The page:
Tomas Lopez was a lifeguard employed by a private company to provide lifeguards for the city of Hallandale, Florida.    Recently, Lopez was fired for helping to save a drowning man at a nearby beach section that was not part of the city contract.  The man's condition was serious enough that he had to be hospitalized in intensive care but was expected to recover.

Lopez's employer gave him a second chance.  They called him in and asked if he would do the same thing again in similar circumstances.   When he said "yes," they told him that he could no longer work for them as a lifeguard.  They also fired two other lifeguards who said they would make similar decisions.

Lopez was quoted, "It was the moral thing to do.  I would never pick a job over my morals."

Booker explains the employer's point of view.  As a business they have only one mission:  to maximize profits for its shareholders.  They had to consider liability and contract obligations. 

Joy Cooper, mayor of Hallandale, was "horrified" by the company's action and is rethinking the decision to hire private companies to provide the city's services.  A man's life was at stake, and putting business profits first "doesn't reflect our culture.  We're a small, caring community," she said.

Bookman then contrasts this to the mission of the government -- "Government's essential purpose is to serve people, even the hapless swimmer who chose to venture beyond the protected swimming area."

This, of course, is what happens when governments outsource their services -- whether it be the Blackwater combat privatization in Iraq, which operated without all of the restraints and the diplomatic backing that the government forces operated under -- or whether it is guarding swimmers on public beaches or fighting fires.

The question is:  what is the basic motive and the basic mission of the organization.   I prefer the humanitarian focus of government -- with all its inefficiency and potential corruption -- to the known hard-hearted and equally corrupt practices of private enterprise.

Even more, I long for the older values and the more local nature of businesses that led them to regard their integrity and reputation for customer satisfaction as the most important measure of success.   When success is measured in the size of contracts, the lower costs of massive purchasing power, and the streamlining of operations by national franchising -- then you tend to get impersonal coldness.   It doesn't have to be that way -- evidence of corporate "moral values" in a few national enterprises (like Starbucks).   But it often seem to be.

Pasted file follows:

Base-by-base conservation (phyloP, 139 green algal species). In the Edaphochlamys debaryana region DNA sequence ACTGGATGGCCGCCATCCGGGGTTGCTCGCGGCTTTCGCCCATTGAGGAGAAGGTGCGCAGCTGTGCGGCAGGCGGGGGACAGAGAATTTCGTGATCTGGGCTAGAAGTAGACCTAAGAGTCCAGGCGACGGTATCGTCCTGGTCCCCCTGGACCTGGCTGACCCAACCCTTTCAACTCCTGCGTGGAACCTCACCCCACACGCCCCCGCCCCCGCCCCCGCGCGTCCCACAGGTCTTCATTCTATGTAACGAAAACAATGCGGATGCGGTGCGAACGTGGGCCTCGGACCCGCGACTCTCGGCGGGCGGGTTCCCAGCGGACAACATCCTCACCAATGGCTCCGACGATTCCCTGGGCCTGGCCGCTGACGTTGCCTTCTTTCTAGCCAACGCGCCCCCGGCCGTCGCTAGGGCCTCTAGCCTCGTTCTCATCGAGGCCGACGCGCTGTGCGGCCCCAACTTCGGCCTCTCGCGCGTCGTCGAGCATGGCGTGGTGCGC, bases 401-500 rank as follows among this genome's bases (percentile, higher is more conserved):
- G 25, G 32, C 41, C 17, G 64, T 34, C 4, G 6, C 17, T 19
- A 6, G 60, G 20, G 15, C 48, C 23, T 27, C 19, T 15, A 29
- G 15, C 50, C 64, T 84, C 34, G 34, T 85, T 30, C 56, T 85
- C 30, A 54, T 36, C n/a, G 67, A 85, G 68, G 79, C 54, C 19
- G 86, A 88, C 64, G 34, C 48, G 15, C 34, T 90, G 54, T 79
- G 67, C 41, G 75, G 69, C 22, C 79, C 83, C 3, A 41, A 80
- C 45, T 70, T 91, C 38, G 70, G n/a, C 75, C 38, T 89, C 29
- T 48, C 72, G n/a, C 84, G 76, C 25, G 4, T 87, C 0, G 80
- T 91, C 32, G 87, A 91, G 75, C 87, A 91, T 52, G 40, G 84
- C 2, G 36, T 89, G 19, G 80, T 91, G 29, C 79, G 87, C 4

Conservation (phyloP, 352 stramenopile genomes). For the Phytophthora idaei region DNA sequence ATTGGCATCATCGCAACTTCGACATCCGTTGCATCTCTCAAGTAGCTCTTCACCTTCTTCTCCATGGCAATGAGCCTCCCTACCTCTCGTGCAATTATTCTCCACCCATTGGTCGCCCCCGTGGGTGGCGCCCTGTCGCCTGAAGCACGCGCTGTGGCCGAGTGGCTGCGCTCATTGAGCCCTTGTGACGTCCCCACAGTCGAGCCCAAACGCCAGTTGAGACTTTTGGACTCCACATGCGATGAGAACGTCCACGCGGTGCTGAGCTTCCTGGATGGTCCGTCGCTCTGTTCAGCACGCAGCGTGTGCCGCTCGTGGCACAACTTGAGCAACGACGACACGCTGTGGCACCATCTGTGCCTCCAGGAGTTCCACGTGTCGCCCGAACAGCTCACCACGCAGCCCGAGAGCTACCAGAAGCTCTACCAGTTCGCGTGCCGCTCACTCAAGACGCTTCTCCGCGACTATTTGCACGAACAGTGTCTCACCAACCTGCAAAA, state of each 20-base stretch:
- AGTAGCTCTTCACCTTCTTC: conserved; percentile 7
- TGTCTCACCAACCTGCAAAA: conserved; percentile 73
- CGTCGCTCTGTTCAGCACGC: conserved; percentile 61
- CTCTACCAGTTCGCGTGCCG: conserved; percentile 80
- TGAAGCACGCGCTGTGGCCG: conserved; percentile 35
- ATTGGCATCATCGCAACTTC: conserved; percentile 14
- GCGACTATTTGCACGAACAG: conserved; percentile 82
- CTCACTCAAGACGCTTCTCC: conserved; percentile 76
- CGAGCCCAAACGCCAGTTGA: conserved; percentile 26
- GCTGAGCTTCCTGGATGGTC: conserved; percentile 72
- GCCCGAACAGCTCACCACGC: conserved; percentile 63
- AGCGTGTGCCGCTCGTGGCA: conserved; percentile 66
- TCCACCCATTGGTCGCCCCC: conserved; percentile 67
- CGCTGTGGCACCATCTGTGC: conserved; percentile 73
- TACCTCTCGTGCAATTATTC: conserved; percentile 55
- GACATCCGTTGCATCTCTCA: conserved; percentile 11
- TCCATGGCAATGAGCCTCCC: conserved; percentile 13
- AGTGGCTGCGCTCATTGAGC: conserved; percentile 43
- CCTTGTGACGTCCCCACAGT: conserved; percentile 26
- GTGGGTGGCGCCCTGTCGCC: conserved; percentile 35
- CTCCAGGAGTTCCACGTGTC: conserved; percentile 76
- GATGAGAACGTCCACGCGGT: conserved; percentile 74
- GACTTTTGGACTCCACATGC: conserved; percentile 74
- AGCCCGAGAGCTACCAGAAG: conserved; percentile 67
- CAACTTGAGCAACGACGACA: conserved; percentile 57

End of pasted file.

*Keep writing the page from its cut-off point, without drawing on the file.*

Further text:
Monday, July 9, 2012

Is it "flaunt" or "flout" -- or both?

flaunt, v.  to display ostentatiously or impudently, to show off.

flout, v.  to treat with contemptuous disregard;  to indulge in scornful behavior.

Example:  She flouted her father's rules by flaunting her new tattoo.

Karl Rove did both -- an ostentious display of his contemptuous disregard for the campaign finance regulations.   He will claim that he did nothing wrong -- which in itself is part of the contempt he is ostentatiously displaying.    There's a little taunting in there too.

The SuperPACs that were made possible by SCOTUS's Citizens United decision require that, in exchange for unlimited donations to political action committees, there can be no coordination with the campaign they support with their ads.

Karl Rove runs the chief Republican SuperPAC American Crossroads, which aims to raise an obscene amount of money to run ads that will support Romney's campaign, as well as other Republicans in congressional races.

All this flaunting and flouting?   It took place a couple of weekends ago.   The Romney campaign held a retreat for its high value donors ($50,000 a head) where they could rub shoulders with a Who's Who gaggle of the Republican party.

One of the Who's Who attendees was Karl Rove.   There was, of course, no coordinating anything about his ad campaign with anybody there.  He doesn't need to "coordinate."   Rove also gave a speech for the donors during the weekend at a place outside the retreat.   See . . .  they held it outside the place where the retreat was taking place;  and it wasn't listed in the agenda of activities of the retreat.    ergo:   it was perfectly legal.

But get this:  Rove's speech was arranged by Romney's son, Tagg Romney, and Tagg's business partner, Spencer Zwick -- who also happens to be the Romney campaign's chief fundraiser.    That doesn't prove anything either, I guess.   But it sure smells bad.